Partitioning experiments were performed with in-house manufactured polytetrafluoroethylene beakers (~6 ml) that were closed by conical-shaped lids and placed in steel autoclaves. Autoclaves were placed in muffle furnaces at 200°C for varying run durations of 163 to 450 hours (table S1). The formation of pyrite was promoted by the interaction of natural siderite [Fe0.6–0.9(Mn,Mg)0.1–0.4CO3] from Bad Schlema, Germany, with aqueous fluid containing 0.05 m H2S. Thioacetamite (CH3CSNH2) was used as the sulfidation agent as it breaks down upon heating to form H2S. Experiments were conducted at fluid-buffered conditions and had high water-to-mineral ratios (by weight) of 1300 to 2250 (table S1). The molar ratio of H2S to Fe was always ~10 to ensure a constant H2S level in our experiments during pyrite formation. Therefore, the destabilization of sulfocomplexes due to pyrite formation is unlikely and did not influence partitioning. To control and fix the pH during experimental runs, most experiments were buffered to slightly acidic pH conditions between 4 and 6 by an acetate buffer solution (CH3COOH/CH3COONa) following Qian et al. (37). Trace amounts of arsenic and gold were added from an ICPMS standard solution [1000 μg/g in 2% HNO3 (As) and 1000 μg/g in 5% HCl (Au); Sigma-Aldrich] to achieve overall fluid concentrations ranging from 1 to 100 μg/g for As and 0.05 to 10 μg/g for Au (table S1). Thermodynamic modeling with the PHREEQC software package for experimental conditions and fluid compositions including pH buffer solutions indicated a maximum solubility limit of Au to be 0.6 μg/g (for pH 4 solution) and 5 μg/g (for pH 5 solution). Most experiments were undersaturated, with respect to metallic Au, and all added Au should be dissolved in the H2S-rich experimental fluid at 200°C. This can also be seen in the good correlation of Au concentration in pyrite with Au concentration in the fluid (Fig. 3, inset). If the fluid was largely supersaturated in metallic Au, then the Au concentration in the fluid would have been fixed at the solubility limit and the Au concentration of pyrite would have been the same regardless of the initial Au concentration of the experiment. As this not the case, we assumed the fluid to be undersaturated with respect to the native Au. The solubility modeling shows that Au-acetate and Au-Cl (sourced from thioacytamide, pH buffer, and standard solution) complexes are of very minor abundance, and almost all Au in solution is complexed by sulfides. Not all possible complexes (e.g., carbonic and ammonia) that might have formed during our experiments can be explored because of the lack of thermodynamic speciation data for Au. However, ligand exchange experiments for Au show that other complexes play a very minor role compared to sulfides (38). Given the high concentration of H2S (which forms immediately during heating) compared to low HCl concentrations from the standard solution, it is reasonable to assume that dissolved Au complexes equilibrate rather fast and transform from thermodynamically unstable Au-Cl to stable Au-HS complexes early within experimental runs.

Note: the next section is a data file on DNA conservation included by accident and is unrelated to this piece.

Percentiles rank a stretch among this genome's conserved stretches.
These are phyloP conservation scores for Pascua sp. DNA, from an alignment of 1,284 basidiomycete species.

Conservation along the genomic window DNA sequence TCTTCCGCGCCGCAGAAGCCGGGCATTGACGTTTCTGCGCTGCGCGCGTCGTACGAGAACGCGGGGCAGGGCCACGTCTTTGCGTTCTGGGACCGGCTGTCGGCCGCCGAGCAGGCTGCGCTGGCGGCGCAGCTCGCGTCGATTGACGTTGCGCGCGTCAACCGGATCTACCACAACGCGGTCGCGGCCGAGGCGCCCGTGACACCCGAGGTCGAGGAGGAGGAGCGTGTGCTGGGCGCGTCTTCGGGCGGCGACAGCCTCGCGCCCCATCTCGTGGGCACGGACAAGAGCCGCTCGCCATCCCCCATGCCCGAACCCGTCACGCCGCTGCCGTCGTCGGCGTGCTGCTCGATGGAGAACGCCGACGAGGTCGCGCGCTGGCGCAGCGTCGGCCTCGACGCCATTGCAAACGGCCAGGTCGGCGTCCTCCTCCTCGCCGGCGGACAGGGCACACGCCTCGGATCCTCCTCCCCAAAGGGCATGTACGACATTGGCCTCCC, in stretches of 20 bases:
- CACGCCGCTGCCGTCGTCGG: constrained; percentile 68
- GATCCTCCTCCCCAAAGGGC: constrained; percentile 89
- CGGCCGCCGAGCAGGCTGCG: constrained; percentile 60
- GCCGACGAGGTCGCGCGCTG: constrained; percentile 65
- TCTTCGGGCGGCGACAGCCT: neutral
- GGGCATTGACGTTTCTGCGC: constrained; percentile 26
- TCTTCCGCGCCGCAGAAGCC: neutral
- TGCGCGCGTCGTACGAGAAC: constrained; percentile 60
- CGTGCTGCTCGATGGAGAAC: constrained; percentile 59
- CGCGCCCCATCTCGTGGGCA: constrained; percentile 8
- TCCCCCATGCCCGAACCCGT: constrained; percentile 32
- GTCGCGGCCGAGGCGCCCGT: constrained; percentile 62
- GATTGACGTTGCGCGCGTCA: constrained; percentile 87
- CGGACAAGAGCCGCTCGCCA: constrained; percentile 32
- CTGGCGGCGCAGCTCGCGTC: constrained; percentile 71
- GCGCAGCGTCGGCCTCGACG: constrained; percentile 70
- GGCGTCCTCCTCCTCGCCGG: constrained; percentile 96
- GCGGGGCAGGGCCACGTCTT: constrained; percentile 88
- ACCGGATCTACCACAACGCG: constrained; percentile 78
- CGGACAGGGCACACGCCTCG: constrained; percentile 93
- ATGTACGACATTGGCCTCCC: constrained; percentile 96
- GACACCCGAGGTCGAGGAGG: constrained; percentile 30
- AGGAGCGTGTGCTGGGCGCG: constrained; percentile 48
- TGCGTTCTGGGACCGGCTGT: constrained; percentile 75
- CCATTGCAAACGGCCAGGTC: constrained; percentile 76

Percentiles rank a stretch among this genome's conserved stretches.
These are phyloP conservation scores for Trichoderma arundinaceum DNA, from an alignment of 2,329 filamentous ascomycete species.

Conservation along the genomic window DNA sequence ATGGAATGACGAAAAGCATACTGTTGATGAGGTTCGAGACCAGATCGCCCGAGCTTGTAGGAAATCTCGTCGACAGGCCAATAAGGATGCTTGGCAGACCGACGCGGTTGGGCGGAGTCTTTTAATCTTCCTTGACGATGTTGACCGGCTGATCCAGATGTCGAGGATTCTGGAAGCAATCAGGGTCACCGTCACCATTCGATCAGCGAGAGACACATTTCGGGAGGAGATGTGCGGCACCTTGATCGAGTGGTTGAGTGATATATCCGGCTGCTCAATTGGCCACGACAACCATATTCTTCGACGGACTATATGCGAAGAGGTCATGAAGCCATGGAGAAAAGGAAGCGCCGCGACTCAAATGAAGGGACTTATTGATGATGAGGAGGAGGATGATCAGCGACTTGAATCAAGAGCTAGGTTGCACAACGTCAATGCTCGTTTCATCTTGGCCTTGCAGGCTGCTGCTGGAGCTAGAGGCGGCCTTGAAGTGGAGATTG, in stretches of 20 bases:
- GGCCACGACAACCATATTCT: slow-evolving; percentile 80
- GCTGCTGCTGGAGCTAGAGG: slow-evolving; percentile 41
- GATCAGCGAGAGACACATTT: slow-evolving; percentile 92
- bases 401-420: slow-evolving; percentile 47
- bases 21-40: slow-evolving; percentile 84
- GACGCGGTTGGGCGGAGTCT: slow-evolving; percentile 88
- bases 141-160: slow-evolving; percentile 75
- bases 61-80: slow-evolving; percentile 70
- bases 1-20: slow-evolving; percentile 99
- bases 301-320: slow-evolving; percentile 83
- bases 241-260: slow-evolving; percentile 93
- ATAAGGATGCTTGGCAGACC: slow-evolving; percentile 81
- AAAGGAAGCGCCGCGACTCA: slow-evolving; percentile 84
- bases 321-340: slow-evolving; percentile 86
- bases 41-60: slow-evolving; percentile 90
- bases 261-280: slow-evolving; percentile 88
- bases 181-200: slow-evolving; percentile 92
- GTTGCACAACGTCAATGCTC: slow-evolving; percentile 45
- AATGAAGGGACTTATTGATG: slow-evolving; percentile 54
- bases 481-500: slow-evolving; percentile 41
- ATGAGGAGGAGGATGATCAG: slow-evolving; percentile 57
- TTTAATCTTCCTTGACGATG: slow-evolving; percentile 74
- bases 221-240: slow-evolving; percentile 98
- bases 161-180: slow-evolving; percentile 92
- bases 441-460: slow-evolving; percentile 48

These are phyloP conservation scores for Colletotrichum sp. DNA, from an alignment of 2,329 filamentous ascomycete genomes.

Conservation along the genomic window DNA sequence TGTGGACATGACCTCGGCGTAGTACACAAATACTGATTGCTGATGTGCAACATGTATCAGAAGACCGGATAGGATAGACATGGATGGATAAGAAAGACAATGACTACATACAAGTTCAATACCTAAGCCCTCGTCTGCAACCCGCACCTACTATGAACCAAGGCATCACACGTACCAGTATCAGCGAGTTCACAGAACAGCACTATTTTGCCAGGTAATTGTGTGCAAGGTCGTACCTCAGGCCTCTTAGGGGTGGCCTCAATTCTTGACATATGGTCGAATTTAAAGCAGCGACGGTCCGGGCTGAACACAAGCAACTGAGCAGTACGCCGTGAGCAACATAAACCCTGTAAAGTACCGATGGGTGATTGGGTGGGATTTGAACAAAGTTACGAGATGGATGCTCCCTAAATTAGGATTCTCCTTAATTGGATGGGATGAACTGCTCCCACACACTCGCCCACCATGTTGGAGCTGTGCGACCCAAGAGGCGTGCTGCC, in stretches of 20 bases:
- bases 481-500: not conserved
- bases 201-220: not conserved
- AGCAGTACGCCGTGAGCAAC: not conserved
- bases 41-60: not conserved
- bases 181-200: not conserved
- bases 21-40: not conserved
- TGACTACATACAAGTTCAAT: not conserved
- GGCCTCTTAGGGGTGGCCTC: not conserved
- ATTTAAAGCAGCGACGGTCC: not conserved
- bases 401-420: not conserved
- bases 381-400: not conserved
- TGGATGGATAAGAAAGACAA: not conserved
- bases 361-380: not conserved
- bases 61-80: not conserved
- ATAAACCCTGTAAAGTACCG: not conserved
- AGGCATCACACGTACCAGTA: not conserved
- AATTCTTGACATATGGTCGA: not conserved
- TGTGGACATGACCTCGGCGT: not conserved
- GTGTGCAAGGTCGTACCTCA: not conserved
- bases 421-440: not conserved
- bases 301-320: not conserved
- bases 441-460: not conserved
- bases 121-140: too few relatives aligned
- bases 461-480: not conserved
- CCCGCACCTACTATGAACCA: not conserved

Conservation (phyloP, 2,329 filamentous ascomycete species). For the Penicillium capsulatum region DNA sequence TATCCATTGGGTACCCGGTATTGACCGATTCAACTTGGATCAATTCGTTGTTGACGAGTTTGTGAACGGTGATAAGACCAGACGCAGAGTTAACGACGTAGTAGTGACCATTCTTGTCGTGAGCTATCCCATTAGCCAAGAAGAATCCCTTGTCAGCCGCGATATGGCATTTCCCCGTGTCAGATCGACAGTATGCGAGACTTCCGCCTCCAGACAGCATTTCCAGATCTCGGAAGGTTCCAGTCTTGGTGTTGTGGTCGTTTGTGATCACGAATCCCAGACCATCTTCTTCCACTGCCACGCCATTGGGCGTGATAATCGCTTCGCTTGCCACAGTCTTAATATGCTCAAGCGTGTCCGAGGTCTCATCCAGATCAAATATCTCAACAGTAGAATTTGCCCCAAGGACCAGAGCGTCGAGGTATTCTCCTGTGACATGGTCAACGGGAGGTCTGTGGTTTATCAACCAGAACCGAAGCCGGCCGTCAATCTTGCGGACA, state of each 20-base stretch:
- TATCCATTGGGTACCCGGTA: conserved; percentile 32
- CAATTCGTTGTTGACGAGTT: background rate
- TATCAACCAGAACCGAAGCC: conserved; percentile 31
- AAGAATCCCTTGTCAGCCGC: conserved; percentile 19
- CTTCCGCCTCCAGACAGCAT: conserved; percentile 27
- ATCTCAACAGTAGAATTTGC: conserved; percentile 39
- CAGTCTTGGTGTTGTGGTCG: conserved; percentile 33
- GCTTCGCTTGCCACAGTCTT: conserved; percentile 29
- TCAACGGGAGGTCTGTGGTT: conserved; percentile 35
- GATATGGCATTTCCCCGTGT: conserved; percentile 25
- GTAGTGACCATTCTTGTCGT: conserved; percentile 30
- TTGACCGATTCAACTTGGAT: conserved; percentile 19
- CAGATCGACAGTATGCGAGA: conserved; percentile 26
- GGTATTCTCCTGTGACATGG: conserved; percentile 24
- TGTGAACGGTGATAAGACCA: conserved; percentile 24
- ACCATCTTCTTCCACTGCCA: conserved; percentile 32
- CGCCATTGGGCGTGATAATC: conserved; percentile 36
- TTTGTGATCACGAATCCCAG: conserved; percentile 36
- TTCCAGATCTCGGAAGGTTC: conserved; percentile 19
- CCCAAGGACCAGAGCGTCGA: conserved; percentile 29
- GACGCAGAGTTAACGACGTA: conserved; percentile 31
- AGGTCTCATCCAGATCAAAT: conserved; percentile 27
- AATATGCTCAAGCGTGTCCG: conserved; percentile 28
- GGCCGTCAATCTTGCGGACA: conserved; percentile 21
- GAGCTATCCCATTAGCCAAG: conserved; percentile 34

In some experiments, beakers were flushed with Ar before closing to reduce fO2 of the experiment, which is induced by an air gap (table S1). Experiments were ended by taking the steel autoclaves out of the furnace and letting them cool slowly in air for about 1 hour before the beakers were removed from the autoclaves. Because of the relatively slow cooling, it cannot be ruled out that additional nanometer-sized mineral phases precipitated and have altered the fluid composition during cooling of the experiment. Nuggets of metallic Au form on the outside of replacement pyrite and pyrite seeds (fig. S1) in experiments done at high fluid Au concentrations of 5 to 10 μg/g; this potentially indicates Au precipitation during cooling. Because of the complex composition of experimental solids and fluids, additional nanometer-sized mineral phases (e.g., sulfides, carbonates, and oxides) might have formed during cooling and have changed the fluid composition. Immediately after ending the experiment, beakers were weighed to check for leakage and opened, and pH was measured. After separating fluid and solid run products, the fluids were acidified with 50-μl concentrated suprapure HNO3, and solids were washed three times with deionized water and dried at 50°C. In many run solutions, a yellowish gel separated after acidifying, likely because of the reaction of the pH buffer with HNO3. It was not possible to redissolve this gel, which hindered the quantification of elements therein. Nevertheless, a small quantity of fluid was separated from the gel. This filtered experimental run solutions were measured with ICPMS, and transition metal concentrations were presented by Kusebauch et al. (21). Gold in the filtered run solutions ranged from 0.1 to 20 ng/g. Because of slow quenching of the experiments, the observed precipitation of Au nuggets, and the formation of the yellowish gel, these concentrations are highly fractionated and do not represent run fluid compositions at elevated temperatures. Although a mass balance for Au based on nugget occurrence, fluid, and pyrite chemistry was not possible, we interpreted our findings to imply a rather constant Au composition of the experimental fluid during pyrite formation [see section on Calculation of partition coefficients (D values) below]. Mass balance calculations based on averaged Au concentrations of the newly formed pyrite and the assumption that all dissolved Fe precipitated as pyrite show that, for most of the experiments, fluid concentrations have changed by less than 50%. Only few experiments (Sd2Py20, Sd2Py21, Sd2Py55, and Sd2Py56) might have experienced a larger change of up to ~80%. Nevertheless, these changes are comparably low compared to the overall compositional range of three orders of magnitude covered in this study, and only the last bit of pyrite would have seen a fully evolved fluid. In addition, the yellow color of the gel, which likely represents Au colloids, and Au nuggets formed on the outside of pyrite are suggesting high Au fluid concentrations at the end of the experimental run. One main mechanism to precipitate Au (either as nuggets or colloid) is the degassing of dissolved H2S from the quenched fluid after opening the beaker, oxidation, and acidification, as this will cause a subsequent supersaturation of Au, which is mainly complexed by sulfide.